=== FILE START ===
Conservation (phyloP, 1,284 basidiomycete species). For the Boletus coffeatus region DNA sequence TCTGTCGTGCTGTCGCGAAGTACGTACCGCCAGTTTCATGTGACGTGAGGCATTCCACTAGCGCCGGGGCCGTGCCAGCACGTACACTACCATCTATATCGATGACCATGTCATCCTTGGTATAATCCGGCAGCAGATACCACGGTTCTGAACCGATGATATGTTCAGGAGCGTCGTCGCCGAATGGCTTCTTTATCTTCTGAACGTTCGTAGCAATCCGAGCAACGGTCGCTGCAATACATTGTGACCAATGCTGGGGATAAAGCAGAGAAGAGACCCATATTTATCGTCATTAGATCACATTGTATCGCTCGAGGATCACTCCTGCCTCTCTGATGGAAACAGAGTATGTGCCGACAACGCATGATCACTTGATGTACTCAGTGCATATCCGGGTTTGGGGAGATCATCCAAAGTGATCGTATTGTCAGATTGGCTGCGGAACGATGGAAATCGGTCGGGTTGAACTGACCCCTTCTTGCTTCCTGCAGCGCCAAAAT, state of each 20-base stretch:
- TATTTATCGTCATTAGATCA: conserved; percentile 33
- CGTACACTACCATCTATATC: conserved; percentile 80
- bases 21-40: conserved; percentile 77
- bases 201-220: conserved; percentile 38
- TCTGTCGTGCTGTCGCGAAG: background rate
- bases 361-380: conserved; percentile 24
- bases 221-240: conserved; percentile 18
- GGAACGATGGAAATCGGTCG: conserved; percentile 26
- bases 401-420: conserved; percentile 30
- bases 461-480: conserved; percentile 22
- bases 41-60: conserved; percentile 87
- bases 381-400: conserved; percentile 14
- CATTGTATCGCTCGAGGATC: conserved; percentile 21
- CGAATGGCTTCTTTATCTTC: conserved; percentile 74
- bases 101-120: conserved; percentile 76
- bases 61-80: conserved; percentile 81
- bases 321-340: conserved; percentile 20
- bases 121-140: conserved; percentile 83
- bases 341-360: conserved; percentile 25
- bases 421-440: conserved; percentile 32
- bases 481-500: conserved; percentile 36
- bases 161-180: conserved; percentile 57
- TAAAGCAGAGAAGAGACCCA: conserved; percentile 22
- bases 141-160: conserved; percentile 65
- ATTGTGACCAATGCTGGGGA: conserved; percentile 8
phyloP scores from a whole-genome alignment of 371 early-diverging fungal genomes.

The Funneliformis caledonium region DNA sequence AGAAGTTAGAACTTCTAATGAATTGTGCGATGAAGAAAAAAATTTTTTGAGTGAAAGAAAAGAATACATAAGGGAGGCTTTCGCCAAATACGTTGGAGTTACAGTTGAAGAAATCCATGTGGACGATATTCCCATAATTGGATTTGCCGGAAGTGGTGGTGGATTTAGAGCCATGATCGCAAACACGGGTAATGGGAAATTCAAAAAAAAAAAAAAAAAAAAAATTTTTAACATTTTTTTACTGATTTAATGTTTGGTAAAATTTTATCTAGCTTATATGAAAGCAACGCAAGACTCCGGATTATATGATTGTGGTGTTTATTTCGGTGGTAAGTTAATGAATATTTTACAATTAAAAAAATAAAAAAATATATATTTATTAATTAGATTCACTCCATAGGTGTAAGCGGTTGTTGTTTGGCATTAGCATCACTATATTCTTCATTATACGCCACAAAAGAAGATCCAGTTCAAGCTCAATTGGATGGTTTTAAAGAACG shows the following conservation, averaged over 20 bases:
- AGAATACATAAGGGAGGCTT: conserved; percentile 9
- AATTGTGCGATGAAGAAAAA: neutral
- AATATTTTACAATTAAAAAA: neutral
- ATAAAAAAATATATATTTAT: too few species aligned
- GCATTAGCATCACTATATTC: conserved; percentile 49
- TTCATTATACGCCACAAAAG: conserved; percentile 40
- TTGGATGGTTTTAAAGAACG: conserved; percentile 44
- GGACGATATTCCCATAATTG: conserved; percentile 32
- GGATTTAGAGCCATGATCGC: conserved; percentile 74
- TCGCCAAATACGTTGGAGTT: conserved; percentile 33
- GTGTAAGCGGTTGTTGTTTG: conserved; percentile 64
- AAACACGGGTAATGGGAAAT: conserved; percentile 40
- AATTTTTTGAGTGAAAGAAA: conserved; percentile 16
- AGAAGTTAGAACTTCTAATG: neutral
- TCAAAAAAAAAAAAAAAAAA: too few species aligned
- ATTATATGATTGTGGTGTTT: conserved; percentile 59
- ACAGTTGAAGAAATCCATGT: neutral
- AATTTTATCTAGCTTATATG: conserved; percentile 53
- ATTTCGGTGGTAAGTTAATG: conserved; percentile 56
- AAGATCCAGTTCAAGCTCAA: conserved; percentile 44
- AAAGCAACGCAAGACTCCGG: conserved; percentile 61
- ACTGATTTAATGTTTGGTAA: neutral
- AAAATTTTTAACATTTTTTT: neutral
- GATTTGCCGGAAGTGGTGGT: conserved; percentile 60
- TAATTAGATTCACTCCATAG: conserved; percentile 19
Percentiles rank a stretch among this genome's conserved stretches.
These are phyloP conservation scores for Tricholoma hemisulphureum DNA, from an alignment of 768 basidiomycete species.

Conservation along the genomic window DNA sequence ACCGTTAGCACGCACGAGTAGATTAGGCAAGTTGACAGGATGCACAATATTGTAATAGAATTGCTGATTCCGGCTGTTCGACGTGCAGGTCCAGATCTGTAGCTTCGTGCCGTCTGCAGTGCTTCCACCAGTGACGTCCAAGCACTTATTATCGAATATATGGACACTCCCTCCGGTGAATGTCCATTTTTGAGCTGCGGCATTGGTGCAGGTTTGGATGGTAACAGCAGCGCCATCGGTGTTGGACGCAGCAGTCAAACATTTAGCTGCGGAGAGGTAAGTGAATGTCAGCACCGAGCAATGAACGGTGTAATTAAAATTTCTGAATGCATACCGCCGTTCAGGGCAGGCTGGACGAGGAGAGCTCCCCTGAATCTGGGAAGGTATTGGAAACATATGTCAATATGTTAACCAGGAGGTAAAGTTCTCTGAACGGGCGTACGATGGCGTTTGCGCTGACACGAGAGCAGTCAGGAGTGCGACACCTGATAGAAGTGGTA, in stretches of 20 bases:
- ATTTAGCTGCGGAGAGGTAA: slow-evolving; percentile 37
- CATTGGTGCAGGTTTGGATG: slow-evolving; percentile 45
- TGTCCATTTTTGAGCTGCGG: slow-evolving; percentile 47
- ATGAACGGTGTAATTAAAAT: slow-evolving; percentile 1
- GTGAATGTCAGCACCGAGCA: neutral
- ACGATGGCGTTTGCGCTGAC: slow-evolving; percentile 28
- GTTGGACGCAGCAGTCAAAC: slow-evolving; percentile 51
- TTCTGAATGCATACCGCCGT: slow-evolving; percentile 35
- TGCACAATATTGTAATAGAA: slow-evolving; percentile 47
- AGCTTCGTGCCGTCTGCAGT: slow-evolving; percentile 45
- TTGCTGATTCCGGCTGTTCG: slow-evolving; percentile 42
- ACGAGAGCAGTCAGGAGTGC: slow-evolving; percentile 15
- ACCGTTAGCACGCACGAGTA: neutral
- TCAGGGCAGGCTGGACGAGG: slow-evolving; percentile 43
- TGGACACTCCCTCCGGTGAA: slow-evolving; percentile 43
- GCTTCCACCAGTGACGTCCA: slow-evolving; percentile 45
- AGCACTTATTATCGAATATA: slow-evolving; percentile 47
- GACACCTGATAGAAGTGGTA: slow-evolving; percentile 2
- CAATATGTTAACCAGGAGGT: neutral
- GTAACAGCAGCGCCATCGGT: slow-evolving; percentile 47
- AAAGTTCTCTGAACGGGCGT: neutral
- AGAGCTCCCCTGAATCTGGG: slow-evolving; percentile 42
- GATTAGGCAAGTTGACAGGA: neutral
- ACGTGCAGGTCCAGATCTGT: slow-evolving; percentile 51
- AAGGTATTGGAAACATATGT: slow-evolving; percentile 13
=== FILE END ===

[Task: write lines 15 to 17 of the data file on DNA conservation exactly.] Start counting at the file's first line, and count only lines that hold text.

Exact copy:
- CGAATGGCTTCTTTATCTTC: conserved; percentile 74
- bases 101-120: conserved; percentile 76
- bases 61-80: conserved; percentile 81